"What... What the fuck?" she says, trying to get heard over the loud rumbling. I can't imagine what it's like to wake up in the middle of being shaken around like a fruit tree in an orchard, but she sounds more like herself than I've heard in a long time. Is this the real Tig, not the remote-controlled imitation that seems to be at the origin of this disaster? I try to make her stand, but I can barely stand myself. Around us, the people from the town seem to emerge from the same state. Is it over? Did the middle-aged teacher go and sacrifice himself for us? From the rumbling, I wouldn't think so, but it stops under a minute. The meat chute has completely collapsed, like it was never there. The clouds are definitely gone. The stars shine on everyone stumbling in a drunken stupor, not getting how close we've come to a serious catastrophe.

On that note, I don't wanna stay until they found out how many are missing. I don't want to see their faces when they understand what must be laying down in the ruins. Maybe I feel guilty, too. I saw all of it happening and I couldn't stop it. Come on Deb, change the music. I have so much to do right now, there's no time for self-loathing. I grab Tig, bring her up and scan the raising crowd for my parents. Here they are.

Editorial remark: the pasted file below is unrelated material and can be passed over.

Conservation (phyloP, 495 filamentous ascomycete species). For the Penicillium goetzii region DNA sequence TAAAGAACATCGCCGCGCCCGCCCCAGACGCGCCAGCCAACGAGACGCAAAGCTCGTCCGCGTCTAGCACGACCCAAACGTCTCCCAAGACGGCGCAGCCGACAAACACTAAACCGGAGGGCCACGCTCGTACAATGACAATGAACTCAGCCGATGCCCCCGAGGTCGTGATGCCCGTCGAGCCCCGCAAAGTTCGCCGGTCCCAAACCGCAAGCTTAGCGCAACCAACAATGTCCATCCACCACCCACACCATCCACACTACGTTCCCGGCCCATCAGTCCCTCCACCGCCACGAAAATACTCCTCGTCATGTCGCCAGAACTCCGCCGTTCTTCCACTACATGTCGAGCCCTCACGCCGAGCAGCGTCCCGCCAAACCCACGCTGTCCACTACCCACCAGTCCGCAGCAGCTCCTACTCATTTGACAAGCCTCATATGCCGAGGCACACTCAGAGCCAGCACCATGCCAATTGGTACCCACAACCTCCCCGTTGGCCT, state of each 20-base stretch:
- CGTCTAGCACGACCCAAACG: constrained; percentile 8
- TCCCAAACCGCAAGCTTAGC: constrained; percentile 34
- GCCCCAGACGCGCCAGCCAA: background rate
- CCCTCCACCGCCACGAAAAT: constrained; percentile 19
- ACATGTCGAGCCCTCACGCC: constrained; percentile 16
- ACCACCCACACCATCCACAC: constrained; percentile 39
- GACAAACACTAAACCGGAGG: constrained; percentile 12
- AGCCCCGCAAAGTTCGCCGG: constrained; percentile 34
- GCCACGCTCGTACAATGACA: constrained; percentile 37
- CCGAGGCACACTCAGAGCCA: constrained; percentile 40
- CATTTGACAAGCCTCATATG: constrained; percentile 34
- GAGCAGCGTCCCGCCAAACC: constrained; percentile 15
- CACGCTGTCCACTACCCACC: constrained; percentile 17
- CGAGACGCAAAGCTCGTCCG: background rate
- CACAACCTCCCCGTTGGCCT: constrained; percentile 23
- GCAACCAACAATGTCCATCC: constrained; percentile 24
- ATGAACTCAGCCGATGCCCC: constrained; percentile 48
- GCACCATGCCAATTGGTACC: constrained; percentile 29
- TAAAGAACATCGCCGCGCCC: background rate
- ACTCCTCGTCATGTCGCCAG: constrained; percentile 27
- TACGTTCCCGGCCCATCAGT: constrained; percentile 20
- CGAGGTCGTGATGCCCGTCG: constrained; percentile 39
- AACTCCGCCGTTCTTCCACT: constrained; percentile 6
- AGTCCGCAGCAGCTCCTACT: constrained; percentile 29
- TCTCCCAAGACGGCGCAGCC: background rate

"Mom! Dad!" I say, waving at them. They look just as confused as Tig. Anyone would be. I seriously don't want to explain anything. Is it OK if I say I just woke up too? I just grab everyone and push them towards Dave and the crane without any explanation. I don't want to stick around. Who knows if the factory workers have gone back to normal? There's also a chance that this earthquake might have aftershocks, if it follows in any way the laws of the real world. The big one was enough for me.

"Hey," says Dave when we reach him, "you all OK?"

I look at Tig, who still looks like she has a major headache and my parents, who scratched themselves until they bled. They'll live, but 'OK' seems to be a strong word. We hear another engine approaching timidly. The factory workers? I hope not.

It's Dave's pick-up with Domenica at the wheel. She couldn't stay still, could she? I see the small face of Nathan poking from behind the windshield. Cutie, I'm gonna need to have a talk with your mom about where she can and cannot bring you. If I can be honest, though, I feel pretty happy that she's here.

Domenica gets down from the pick-up and briefly hugs me.

"I'm OK, Domenica," I say, smiling at her. "We're all OK."

"No you're not," she says and I can see she isn't just worried about me. There's something else. "Nathan warned me," she says. "This is far from being over."

She raises her voice in hopes of being heard by everyone. "All of you, please, you need to move now!" she says. "Get away from the hole in the ground, run if you have to! Don't stay near the... Oh, shit."

In the spot where the meat chute just collapsed, something is moving, rising from the earth. Something huge. A grotesque silhouette we all recognize.

From its headless, bleeding neck, it howls.